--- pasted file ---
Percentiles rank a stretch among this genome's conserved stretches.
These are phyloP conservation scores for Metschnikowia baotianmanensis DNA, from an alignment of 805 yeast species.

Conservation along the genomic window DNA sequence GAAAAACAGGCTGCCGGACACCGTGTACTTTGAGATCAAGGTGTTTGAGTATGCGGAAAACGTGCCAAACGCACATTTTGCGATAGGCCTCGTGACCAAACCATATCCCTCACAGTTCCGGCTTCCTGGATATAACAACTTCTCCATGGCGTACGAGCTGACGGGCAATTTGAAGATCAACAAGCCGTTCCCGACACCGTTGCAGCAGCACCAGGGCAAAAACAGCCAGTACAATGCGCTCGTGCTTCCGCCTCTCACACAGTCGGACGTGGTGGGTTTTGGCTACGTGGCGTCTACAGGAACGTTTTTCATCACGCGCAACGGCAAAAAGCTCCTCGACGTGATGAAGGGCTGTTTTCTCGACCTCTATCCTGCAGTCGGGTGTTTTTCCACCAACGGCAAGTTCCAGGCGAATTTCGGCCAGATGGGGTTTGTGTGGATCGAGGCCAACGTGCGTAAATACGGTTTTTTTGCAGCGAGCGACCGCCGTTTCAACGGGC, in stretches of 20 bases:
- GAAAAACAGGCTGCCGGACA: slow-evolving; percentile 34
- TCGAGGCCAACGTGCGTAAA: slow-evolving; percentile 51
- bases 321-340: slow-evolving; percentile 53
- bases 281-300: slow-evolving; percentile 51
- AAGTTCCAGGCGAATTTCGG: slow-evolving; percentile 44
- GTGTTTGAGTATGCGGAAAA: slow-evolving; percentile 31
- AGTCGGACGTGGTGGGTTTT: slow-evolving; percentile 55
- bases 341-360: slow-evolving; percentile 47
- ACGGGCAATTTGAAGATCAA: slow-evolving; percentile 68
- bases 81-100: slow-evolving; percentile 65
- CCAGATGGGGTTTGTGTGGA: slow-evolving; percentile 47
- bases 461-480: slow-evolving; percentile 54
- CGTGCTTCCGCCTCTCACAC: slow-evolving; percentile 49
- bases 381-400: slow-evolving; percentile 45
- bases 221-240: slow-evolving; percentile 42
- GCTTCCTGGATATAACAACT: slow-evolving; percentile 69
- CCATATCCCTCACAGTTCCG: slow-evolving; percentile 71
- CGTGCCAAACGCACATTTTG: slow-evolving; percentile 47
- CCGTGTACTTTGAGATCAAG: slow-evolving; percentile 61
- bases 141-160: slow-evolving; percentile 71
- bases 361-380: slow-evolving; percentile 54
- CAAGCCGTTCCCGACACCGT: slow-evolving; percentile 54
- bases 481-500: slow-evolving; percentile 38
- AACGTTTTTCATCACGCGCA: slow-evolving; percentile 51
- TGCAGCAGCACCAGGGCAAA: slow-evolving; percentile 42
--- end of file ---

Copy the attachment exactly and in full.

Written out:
Percentiles rank a stretch among this genome's conserved stretches.
These are phyloP conservation scores for Metschnikowia baotianmanensis DNA, from an alignment of 805 yeast species.

Conservation along the genomic window DNA sequence GAAAAACAGGCTGCCGGACACCGTGTACTTTGAGATCAAGGTGTTTGAGTATGCGGAAAACGTGCCAAACGCACATTTTGCGATAGGCCTCGTGACCAAACCATATCCCTCACAGTTCCGGCTTCCTGGATATAACAACTTCTCCATGGCGTACGAGCTGACGGGCAATTTGAAGATCAACAAGCCGTTCCCGACACCGTTGCAGCAGCACCAGGGCAAAAACAGCCAGTACAATGCGCTCGTGCTTCCGCCTCTCACACAGTCGGACGTGGTGGGTTTTGGCTACGTGGCGTCTACAGGAACGTTTTTCATCACGCGCAACGGCAAAAAGCTCCTCGACGTGATGAAGGGCTGTTTTCTCGACCTCTATCCTGCAGTCGGGTGTTTTTCCACCAACGGCAAGTTCCAGGCGAATTTCGGCCAGATGGGGTTTGTGTGGATCGAGGCCAACGTGCGTAAATACGGTTTTTTTGCAGCGAGCGACCGCCGTTTCAACGGGC, in stretches of 20 bases:
- GAAAAACAGGCTGCCGGACA: slow-evolving; percentile 34
- TCGAGGCCAACGTGCGTAAA: slow-evolving; percentile 51
- bases 321-340: slow-evolving; percentile 53
- bases 281-300: slow-evolving; percentile 51
- AAGTTCCAGGCGAATTTCGG: slow-evolving; percentile 44
- GTGTTTGAGTATGCGGAAAA: slow-evolving; percentile 31
- AGTCGGACGTGGTGGGTTTT: slow-evolving; percentile 55
- bases 341-360: slow-evolving; percentile 47
- ACGGGCAATTTGAAGATCAA: slow-evolving; percentile 68
- bases 81-100: slow-evolving; percentile 65
- CCAGATGGGGTTTGTGTGGA: slow-evolving; percentile 47
- bases 461-480: slow-evolving; percentile 54
- CGTGCTTCCGCCTCTCACAC: slow-evolving; percentile 49
- bases 381-400: slow-evolving; percentile 45
- bases 221-240: slow-evolving; percentile 42
- GCTTCCTGGATATAACAACT: slow-evolving; percentile 69
- CCATATCCCTCACAGTTCCG: slow-evolving; percentile 71
- CGTGCCAAACGCACATTTTG: slow-evolving; percentile 47
- CCGTGTACTTTGAGATCAAG: slow-evolving; percentile 61
- bases 141-160: slow-evolving; percentile 71
- bases 361-380: slow-evolving; percentile 54
- CAAGCCGTTCCCGACACCGT: slow-evolving; percentile 54
- bases 481-500: slow-evolving; percentile 38
- AACGTTTTTCATCACGCGCA: slow-evolving; percentile 51
- TGCAGCAGCACCAGGGCAAA: slow-evolving; percentile 42